SAN FRANCISCO (CBS SF) — Brown grass, low reservoirs and worsening wildfires are undeniable signs of California’s worsening drought. New rainfall comparisons highlight just how thirsty the Golden State is, but rising ocean temperatures are giving climate experts hope for a wet winter.

The National Weather Service showcased those unsettling rainfall totals in an illustration to document the change in climate since July 2011, when California’s drought began.

The below graph shows San Francisco received a four year deficit of 31.51 inches of accumulated participation , or 133 percent of annual normal. Meanwhile, Livermore saw a deficit of 21.87 inches of rainfall and Santa Cruz a staggering 50.54 inches — 161 percent of the yearly average.

A comparison of rainfall totals for area climate stations since July 1, 2911 versus cumulative annual normal rainfall. (National Weather Service)

A comparison of rainfall totals for area climate stations since July 1, 2911 versus cumulative annual normal rainfall. (National Weather Service)

While California has received some rainfall from passing winter storms, particularly during the Bay Area’s “hella storm” last December, the overall number of sub-tropic “atmospheric rivers” responsible for those torrential downpours are well below average.

Instead, a stronger than usual high pressure ridge over the western U.S. continues to push storms to the north, creating long-term dry conditions.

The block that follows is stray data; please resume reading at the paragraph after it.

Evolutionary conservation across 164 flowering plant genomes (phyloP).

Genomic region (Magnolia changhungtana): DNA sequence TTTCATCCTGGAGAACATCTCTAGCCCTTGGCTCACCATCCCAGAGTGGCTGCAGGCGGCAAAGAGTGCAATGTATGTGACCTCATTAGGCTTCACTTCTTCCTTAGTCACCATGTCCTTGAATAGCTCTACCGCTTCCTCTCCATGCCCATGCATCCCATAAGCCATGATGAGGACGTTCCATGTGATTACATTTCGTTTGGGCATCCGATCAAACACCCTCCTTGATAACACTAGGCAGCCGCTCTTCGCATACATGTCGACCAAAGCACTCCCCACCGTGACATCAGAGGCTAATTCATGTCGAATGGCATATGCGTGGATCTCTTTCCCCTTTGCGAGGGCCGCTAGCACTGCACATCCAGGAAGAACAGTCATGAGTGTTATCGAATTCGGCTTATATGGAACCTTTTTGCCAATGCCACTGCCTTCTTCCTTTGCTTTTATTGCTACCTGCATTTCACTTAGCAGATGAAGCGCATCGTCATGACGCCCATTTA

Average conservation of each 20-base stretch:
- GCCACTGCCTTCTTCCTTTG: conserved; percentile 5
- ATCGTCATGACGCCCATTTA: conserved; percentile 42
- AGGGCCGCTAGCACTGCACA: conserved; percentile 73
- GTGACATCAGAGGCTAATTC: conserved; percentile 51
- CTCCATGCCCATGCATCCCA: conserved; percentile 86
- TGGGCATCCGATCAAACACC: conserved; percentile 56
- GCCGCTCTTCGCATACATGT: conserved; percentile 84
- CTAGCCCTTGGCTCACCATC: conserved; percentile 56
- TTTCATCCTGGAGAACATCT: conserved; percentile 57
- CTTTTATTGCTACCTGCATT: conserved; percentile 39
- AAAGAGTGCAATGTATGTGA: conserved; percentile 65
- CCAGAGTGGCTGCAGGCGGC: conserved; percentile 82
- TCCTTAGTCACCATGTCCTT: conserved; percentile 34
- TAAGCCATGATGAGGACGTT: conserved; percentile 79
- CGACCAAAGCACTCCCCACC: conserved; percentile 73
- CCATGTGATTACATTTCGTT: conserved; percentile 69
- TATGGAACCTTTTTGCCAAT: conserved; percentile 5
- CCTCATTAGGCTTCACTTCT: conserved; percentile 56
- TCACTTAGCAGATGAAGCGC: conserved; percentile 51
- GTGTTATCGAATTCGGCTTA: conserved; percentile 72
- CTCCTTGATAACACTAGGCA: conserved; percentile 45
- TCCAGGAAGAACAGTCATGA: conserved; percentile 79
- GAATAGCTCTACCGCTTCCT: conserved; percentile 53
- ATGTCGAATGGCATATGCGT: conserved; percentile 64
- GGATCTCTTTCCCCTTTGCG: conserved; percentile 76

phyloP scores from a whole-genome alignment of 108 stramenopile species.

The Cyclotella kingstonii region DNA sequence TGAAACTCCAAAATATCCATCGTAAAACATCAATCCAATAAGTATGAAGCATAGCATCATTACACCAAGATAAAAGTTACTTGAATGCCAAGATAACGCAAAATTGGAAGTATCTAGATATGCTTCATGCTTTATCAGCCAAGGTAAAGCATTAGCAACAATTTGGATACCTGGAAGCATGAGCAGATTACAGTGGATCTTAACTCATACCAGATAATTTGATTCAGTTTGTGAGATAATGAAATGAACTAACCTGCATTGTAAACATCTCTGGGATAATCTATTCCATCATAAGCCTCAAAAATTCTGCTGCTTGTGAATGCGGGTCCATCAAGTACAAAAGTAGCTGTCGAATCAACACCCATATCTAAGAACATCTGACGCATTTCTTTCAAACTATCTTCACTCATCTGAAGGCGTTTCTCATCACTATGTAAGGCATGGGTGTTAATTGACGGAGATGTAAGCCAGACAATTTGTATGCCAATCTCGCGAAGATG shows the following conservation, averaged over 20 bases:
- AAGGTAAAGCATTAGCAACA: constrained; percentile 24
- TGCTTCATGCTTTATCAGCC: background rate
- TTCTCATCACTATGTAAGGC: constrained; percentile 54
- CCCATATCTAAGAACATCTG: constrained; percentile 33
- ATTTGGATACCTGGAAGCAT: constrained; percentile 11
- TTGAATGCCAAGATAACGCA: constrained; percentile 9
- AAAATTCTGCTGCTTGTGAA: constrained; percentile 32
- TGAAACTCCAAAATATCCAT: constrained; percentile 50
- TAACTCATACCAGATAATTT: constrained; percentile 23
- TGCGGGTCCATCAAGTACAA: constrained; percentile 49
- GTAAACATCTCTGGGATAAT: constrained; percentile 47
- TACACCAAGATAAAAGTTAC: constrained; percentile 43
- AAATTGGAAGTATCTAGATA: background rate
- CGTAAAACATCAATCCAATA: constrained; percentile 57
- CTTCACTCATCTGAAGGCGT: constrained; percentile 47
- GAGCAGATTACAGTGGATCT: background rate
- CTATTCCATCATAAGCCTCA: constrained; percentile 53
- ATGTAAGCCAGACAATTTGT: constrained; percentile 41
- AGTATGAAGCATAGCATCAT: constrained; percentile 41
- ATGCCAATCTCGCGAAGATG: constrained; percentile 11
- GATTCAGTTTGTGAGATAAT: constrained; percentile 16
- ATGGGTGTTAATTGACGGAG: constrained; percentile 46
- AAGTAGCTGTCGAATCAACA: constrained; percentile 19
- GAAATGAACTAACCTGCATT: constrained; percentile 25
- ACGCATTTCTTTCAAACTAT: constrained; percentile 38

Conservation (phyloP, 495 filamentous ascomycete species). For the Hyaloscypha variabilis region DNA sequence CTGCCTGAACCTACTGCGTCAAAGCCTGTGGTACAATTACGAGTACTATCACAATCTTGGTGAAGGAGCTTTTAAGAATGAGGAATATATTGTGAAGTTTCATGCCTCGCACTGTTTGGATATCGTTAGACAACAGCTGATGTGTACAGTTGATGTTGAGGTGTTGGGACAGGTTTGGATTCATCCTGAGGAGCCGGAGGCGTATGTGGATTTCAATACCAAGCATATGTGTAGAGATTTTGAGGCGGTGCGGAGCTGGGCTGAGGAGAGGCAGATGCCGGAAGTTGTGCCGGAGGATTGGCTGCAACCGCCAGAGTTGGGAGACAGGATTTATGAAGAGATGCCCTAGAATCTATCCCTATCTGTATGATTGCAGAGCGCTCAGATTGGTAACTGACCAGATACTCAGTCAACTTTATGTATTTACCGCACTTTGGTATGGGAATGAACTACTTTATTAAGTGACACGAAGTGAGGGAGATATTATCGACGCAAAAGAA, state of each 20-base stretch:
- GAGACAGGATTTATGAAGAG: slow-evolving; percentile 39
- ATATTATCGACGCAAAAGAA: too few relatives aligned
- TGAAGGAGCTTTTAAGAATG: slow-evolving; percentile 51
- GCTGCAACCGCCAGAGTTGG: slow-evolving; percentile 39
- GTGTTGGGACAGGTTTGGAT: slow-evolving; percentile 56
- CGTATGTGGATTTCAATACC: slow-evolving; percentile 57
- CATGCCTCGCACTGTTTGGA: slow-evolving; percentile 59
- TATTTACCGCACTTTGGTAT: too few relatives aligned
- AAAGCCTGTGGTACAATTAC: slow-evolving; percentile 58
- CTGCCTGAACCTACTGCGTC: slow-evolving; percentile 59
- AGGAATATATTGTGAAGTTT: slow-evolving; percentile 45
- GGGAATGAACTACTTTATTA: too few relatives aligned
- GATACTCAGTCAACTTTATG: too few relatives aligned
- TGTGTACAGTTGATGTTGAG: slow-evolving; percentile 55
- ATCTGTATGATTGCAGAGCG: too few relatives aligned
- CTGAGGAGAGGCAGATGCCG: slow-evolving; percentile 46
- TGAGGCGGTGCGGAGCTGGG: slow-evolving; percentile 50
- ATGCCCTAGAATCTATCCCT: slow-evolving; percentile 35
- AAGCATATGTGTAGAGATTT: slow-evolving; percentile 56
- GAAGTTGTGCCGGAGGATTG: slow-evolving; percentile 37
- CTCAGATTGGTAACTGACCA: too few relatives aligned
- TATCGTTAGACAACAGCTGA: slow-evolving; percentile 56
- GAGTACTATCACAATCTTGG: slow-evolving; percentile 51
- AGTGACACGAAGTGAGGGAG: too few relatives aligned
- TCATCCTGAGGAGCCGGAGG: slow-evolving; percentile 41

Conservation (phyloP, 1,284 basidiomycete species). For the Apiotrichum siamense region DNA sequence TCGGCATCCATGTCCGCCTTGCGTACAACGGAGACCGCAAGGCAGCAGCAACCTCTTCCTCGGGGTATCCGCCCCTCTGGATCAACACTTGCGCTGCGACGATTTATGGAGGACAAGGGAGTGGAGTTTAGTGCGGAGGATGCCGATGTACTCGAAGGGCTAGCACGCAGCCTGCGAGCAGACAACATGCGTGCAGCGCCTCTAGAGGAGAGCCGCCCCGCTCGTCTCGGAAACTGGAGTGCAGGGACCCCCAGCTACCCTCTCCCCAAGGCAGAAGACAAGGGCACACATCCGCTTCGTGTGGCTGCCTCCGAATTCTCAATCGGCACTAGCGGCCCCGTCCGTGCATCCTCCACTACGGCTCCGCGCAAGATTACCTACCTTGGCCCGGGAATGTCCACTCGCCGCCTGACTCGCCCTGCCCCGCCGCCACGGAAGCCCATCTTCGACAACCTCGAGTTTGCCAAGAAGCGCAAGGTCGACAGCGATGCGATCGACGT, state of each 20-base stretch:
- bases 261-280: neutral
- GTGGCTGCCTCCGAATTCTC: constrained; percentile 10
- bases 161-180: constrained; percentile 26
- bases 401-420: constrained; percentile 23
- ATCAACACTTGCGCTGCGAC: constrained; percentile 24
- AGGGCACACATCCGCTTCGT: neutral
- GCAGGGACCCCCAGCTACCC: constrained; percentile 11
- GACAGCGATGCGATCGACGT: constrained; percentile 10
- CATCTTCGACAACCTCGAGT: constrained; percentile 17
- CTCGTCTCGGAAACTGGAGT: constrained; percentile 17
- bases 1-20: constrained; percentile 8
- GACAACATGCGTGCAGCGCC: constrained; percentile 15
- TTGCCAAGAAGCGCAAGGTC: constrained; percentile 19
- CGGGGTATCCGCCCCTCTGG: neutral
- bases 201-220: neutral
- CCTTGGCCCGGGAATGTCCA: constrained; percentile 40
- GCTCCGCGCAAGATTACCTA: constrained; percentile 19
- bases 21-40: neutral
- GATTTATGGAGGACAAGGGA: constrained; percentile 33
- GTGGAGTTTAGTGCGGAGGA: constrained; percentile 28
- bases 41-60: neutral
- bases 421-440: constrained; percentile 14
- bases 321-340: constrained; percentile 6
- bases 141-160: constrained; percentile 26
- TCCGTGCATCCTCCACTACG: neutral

But lately, climate experts are leaning into new El Nino data that shows rising Pacific Ocean surface temperatures.

An anomaly in the range of 1.5 to 3.5 degrees Celsius would be considered characteristic of an El Nino. The warmer and more widespread the water in the Pacific Ocean, the stronger the El Nino.

The temperature anomaly is presently 1.8 degrees Celsius, according to the National Weather Service. In July, scientists will compare the latest computer models for a better idea of what California’s winter may look like.

“Will El Nino bring above average rainfall this upcoming season?” the National Weather Service said. “History tells us *if* El Nino becomes strong or very strong by late fall or winter the chances for an above normal rainfall season over California increase.

Every single long-range computer forecast model used by meteorologists predicts a strong, or very strong El Nino for the entire globe this coming winter, the first time that’s happened since 1997.

“I think this is the most promising sign of a wet winter in California in nearly 20 years,” said KPIX 5 Meteorologist Paul Deanno.

While no one can ever perfectly predict climate, if a very strong El Nino sets up, California’s history shows in these years, we are in for not only a wet winter, but a devastating one with potentially billions of dollars of damage in flooding, breaches levees, wind damage, and death.

Even with that much rain, climatologists still say it would take multiple El Nino winters to officially end the drought.

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